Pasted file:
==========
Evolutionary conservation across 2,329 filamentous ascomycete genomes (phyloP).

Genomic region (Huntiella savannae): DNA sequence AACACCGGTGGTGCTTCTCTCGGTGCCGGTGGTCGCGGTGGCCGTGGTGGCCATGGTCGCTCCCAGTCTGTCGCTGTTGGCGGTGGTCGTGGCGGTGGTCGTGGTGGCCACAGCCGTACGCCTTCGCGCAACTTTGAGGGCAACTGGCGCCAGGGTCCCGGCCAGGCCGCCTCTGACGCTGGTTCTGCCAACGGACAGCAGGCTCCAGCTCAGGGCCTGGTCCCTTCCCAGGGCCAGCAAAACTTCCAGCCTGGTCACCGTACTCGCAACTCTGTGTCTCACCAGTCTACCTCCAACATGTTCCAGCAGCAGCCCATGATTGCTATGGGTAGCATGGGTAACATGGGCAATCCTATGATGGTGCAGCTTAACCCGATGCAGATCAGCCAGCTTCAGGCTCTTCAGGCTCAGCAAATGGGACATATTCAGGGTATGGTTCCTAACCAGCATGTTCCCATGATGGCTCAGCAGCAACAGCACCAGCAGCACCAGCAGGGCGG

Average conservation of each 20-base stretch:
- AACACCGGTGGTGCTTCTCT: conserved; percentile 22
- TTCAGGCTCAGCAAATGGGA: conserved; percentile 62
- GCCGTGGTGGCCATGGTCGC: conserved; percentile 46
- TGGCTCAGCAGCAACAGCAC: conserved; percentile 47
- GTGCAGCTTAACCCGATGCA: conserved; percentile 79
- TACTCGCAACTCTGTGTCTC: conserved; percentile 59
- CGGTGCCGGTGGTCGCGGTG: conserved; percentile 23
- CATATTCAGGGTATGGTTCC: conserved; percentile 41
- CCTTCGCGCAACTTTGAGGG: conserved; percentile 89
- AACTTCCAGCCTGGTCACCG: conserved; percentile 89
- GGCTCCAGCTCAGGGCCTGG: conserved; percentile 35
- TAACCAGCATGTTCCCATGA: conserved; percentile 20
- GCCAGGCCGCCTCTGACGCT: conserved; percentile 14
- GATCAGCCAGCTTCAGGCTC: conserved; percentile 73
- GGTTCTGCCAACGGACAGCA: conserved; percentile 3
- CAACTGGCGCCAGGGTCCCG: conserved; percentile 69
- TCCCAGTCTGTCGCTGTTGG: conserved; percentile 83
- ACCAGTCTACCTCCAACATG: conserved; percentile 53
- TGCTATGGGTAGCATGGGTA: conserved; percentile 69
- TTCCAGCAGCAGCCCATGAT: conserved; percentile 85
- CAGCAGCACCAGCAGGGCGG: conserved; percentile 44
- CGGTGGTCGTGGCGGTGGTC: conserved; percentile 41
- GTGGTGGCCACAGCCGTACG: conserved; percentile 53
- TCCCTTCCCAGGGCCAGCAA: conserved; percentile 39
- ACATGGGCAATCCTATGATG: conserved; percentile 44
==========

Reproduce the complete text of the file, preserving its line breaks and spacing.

Evolutionary conservation across 2,329 filamentous ascomycete genomes (phyloP).

Genomic region (Huntiella savannae): DNA sequence AACACCGGTGGTGCTTCTCTCGGTGCCGGTGGTCGCGGTGGCCGTGGTGGCCATGGTCGCTCCCAGTCTGTCGCTGTTGGCGGTGGTCGTGGCGGTGGTCGTGGTGGCCACAGCCGTACGCCTTCGCGCAACTTTGAGGGCAACTGGCGCCAGGGTCCCGGCCAGGCCGCCTCTGACGCTGGTTCTGCCAACGGACAGCAGGCTCCAGCTCAGGGCCTGGTCCCTTCCCAGGGCCAGCAAAACTTCCAGCCTGGTCACCGTACTCGCAACTCTGTGTCTCACCAGTCTACCTCCAACATGTTCCAGCAGCAGCCCATGATTGCTATGGGTAGCATGGGTAACATGGGCAATCCTATGATGGTGCAGCTTAACCCGATGCAGATCAGCCAGCTTCAGGCTCTTCAGGCTCAGCAAATGGGACATATTCAGGGTATGGTTCCTAACCAGCATGTTCCCATGATGGCTCAGCAGCAACAGCACCAGCAGCACCAGCAGGGCGG

Average conservation of each 20-base stretch:
- AACACCGGTGGTGCTTCTCT: conserved; percentile 22
- TTCAGGCTCAGCAAATGGGA: conserved; percentile 62
- GCCGTGGTGGCCATGGTCGC: conserved; percentile 46
- TGGCTCAGCAGCAACAGCAC: conserved; percentile 47
- GTGCAGCTTAACCCGATGCA: conserved; percentile 79
- TACTCGCAACTCTGTGTCTC: conserved; percentile 59
- CGGTGCCGGTGGTCGCGGTG: conserved; percentile 23
- CATATTCAGGGTATGGTTCC: conserved; percentile 41
- CCTTCGCGCAACTTTGAGGG: conserved; percentile 89
- AACTTCCAGCCTGGTCACCG: conserved; percentile 89
- GGCTCCAGCTCAGGGCCTGG: conserved; percentile 35
- TAACCAGCATGTTCCCATGA: conserved; percentile 20
- GCCAGGCCGCCTCTGACGCT: conserved; percentile 14
- GATCAGCCAGCTTCAGGCTC: conserved; percentile 73
- GGTTCTGCCAACGGACAGCA: conserved; percentile 3
- CAACTGGCGCCAGGGTCCCG: conserved; percentile 69
- TCCCAGTCTGTCGCTGTTGG: conserved; percentile 83
- ACCAGTCTACCTCCAACATG: conserved; percentile 53
- TGCTATGGGTAGCATGGGTA: conserved; percentile 69
- TTCCAGCAGCAGCCCATGAT: conserved; percentile 85
- CAGCAGCACCAGCAGGGCGG: conserved; percentile 44
- CGGTGGTCGTGGCGGTGGTC: conserved; percentile 41
- GTGGTGGCCACAGCCGTACG: conserved; percentile 53
- TCCCTTCCCAGGGCCAGCAA: conserved; percentile 39
- ACATGGGCAATCCTATGATG: conserved; percentile 44